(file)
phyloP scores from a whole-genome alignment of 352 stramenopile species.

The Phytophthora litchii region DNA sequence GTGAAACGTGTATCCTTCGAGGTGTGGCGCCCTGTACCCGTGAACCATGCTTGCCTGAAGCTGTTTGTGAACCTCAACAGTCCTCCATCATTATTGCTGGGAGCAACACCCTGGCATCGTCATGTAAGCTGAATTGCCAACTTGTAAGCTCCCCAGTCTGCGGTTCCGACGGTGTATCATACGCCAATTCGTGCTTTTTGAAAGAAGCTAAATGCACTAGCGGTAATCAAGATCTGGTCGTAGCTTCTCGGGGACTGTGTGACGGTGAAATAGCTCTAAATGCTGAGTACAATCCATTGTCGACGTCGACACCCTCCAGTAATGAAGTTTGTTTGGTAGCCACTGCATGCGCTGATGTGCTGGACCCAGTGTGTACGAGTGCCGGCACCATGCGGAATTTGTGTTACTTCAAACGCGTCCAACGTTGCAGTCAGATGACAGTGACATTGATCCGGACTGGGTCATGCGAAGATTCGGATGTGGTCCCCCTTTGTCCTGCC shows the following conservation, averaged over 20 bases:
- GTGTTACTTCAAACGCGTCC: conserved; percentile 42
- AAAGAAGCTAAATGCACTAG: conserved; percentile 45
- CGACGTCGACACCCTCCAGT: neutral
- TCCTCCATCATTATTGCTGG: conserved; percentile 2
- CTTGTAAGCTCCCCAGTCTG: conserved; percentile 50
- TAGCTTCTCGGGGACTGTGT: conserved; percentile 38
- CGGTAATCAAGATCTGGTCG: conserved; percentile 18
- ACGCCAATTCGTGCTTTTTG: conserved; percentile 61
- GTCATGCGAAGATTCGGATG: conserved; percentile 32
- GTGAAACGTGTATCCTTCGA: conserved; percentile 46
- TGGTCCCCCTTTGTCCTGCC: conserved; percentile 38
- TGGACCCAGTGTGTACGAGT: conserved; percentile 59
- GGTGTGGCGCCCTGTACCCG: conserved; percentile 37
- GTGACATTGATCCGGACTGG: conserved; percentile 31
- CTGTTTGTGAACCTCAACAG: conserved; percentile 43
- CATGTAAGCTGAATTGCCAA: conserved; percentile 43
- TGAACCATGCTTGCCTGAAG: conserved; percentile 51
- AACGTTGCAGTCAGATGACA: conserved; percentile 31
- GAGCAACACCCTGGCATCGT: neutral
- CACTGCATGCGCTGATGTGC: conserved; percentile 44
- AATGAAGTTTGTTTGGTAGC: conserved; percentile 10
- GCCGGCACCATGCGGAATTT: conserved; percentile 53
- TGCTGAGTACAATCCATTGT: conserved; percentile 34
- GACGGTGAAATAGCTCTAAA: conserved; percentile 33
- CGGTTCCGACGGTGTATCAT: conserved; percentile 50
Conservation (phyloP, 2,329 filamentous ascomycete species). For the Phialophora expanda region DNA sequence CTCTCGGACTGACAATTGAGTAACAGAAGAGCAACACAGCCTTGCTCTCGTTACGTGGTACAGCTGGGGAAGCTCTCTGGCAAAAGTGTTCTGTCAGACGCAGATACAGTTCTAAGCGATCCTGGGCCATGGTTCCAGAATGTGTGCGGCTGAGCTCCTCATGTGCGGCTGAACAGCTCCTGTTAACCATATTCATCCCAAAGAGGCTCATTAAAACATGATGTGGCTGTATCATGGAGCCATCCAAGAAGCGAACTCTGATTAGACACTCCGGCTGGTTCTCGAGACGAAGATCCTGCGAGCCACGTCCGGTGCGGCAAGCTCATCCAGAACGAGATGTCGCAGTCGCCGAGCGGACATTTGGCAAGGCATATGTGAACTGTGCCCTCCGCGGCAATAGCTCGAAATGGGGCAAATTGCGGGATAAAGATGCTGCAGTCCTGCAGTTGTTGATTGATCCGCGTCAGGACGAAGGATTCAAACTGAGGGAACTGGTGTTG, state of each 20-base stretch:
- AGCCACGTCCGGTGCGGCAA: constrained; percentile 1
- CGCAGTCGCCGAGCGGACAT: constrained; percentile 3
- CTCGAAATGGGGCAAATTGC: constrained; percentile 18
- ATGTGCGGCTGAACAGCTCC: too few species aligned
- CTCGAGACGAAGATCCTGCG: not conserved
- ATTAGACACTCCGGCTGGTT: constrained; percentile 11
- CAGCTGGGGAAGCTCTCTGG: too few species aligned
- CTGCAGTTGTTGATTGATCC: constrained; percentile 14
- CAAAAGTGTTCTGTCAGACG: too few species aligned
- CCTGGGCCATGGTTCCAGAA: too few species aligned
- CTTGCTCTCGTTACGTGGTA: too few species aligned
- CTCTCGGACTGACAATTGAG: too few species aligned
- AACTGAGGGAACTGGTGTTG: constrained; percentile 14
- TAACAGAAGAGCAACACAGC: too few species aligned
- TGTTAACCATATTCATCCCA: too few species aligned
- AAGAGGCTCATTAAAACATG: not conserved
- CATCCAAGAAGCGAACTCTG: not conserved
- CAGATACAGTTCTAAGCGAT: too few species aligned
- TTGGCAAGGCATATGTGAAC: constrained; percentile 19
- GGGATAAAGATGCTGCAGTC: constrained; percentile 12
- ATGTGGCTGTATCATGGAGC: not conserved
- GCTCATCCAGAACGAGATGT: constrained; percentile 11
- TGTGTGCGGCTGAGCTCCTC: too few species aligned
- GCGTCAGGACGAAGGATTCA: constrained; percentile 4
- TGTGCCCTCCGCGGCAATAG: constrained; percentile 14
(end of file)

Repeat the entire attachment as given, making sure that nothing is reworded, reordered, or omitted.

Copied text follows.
phyloP scores from a whole-genome alignment of 352 stramenopile species.

The Phytophthora litchii region DNA sequence GTGAAACGTGTATCCTTCGAGGTGTGGCGCCCTGTACCCGTGAACCATGCTTGCCTGAAGCTGTTTGTGAACCTCAACAGTCCTCCATCATTATTGCTGGGAGCAACACCCTGGCATCGTCATGTAAGCTGAATTGCCAACTTGTAAGCTCCCCAGTCTGCGGTTCCGACGGTGTATCATACGCCAATTCGTGCTTTTTGAAAGAAGCTAAATGCACTAGCGGTAATCAAGATCTGGTCGTAGCTTCTCGGGGACTGTGTGACGGTGAAATAGCTCTAAATGCTGAGTACAATCCATTGTCGACGTCGACACCCTCCAGTAATGAAGTTTGTTTGGTAGCCACTGCATGCGCTGATGTGCTGGACCCAGTGTGTACGAGTGCCGGCACCATGCGGAATTTGTGTTACTTCAAACGCGTCCAACGTTGCAGTCAGATGACAGTGACATTGATCCGGACTGGGTCATGCGAAGATTCGGATGTGGTCCCCCTTTGTCCTGCC shows the following conservation, averaged over 20 bases:
- GTGTTACTTCAAACGCGTCC: conserved; percentile 42
- AAAGAAGCTAAATGCACTAG: conserved; percentile 45
- CGACGTCGACACCCTCCAGT: neutral
- TCCTCCATCATTATTGCTGG: conserved; percentile 2
- CTTGTAAGCTCCCCAGTCTG: conserved; percentile 50
- TAGCTTCTCGGGGACTGTGT: conserved; percentile 38
- CGGTAATCAAGATCTGGTCG: conserved; percentile 18
- ACGCCAATTCGTGCTTTTTG: conserved; percentile 61
- GTCATGCGAAGATTCGGATG: conserved; percentile 32
- GTGAAACGTGTATCCTTCGA: conserved; percentile 46
- TGGTCCCCCTTTGTCCTGCC: conserved; percentile 38
- TGGACCCAGTGTGTACGAGT: conserved; percentile 59
- GGTGTGGCGCCCTGTACCCG: conserved; percentile 37
- GTGACATTGATCCGGACTGG: conserved; percentile 31
- CTGTTTGTGAACCTCAACAG: conserved; percentile 43
- CATGTAAGCTGAATTGCCAA: conserved; percentile 43
- TGAACCATGCTTGCCTGAAG: conserved; percentile 51
- AACGTTGCAGTCAGATGACA: conserved; percentile 31
- GAGCAACACCCTGGCATCGT: neutral
- CACTGCATGCGCTGATGTGC: conserved; percentile 44
- AATGAAGTTTGTTTGGTAGC: conserved; percentile 10
- GCCGGCACCATGCGGAATTT: conserved; percentile 53
- TGCTGAGTACAATCCATTGT: conserved; percentile 34
- GACGGTGAAATAGCTCTAAA: conserved; percentile 33
- CGGTTCCGACGGTGTATCAT: conserved; percentile 50
Conservation (phyloP, 2,329 filamentous ascomycete species). For the Phialophora expanda region DNA sequence CTCTCGGACTGACAATTGAGTAACAGAAGAGCAACACAGCCTTGCTCTCGTTACGTGGTACAGCTGGGGAAGCTCTCTGGCAAAAGTGTTCTGTCAGACGCAGATACAGTTCTAAGCGATCCTGGGCCATGGTTCCAGAATGTGTGCGGCTGAGCTCCTCATGTGCGGCTGAACAGCTCCTGTTAACCATATTCATCCCAAAGAGGCTCATTAAAACATGATGTGGCTGTATCATGGAGCCATCCAAGAAGCGAACTCTGATTAGACACTCCGGCTGGTTCTCGAGACGAAGATCCTGCGAGCCACGTCCGGTGCGGCAAGCTCATCCAGAACGAGATGTCGCAGTCGCCGAGCGGACATTTGGCAAGGCATATGTGAACTGTGCCCTCCGCGGCAATAGCTCGAAATGGGGCAAATTGCGGGATAAAGATGCTGCAGTCCTGCAGTTGTTGATTGATCCGCGTCAGGACGAAGGATTCAAACTGAGGGAACTGGTGTTG, state of each 20-base stretch:
- AGCCACGTCCGGTGCGGCAA: constrained; percentile 1
- CGCAGTCGCCGAGCGGACAT: constrained; percentile 3
- CTCGAAATGGGGCAAATTGC: constrained; percentile 18
- ATGTGCGGCTGAACAGCTCC: too few species aligned
- CTCGAGACGAAGATCCTGCG: not conserved
- ATTAGACACTCCGGCTGGTT: constrained; percentile 11
- CAGCTGGGGAAGCTCTCTGG: too few species aligned
- CTGCAGTTGTTGATTGATCC: constrained; percentile 14
- CAAAAGTGTTCTGTCAGACG: too few species aligned
- CCTGGGCCATGGTTCCAGAA: too few species aligned
- CTTGCTCTCGTTACGTGGTA: too few species aligned
- CTCTCGGACTGACAATTGAG: too few species aligned
- AACTGAGGGAACTGGTGTTG: constrained; percentile 14
- TAACAGAAGAGCAACACAGC: too few species aligned
- TGTTAACCATATTCATCCCA: too few species aligned
- AAGAGGCTCATTAAAACATG: not conserved
- CATCCAAGAAGCGAACTCTG: not conserved
- CAGATACAGTTCTAAGCGAT: too few species aligned
- TTGGCAAGGCATATGTGAAC: constrained; percentile 19
- GGGATAAAGATGCTGCAGTC: constrained; percentile 12
- ATGTGGCTGTATCATGGAGC: not conserved
- GCTCATCCAGAACGAGATGT: constrained; percentile 11
- TGTGTGCGGCTGAGCTCCTC: too few species aligned
- GCGTCAGGACGAAGGATTCA: constrained; percentile 4
- TGTGCCCTCCGCGGCAATAG: constrained; percentile 14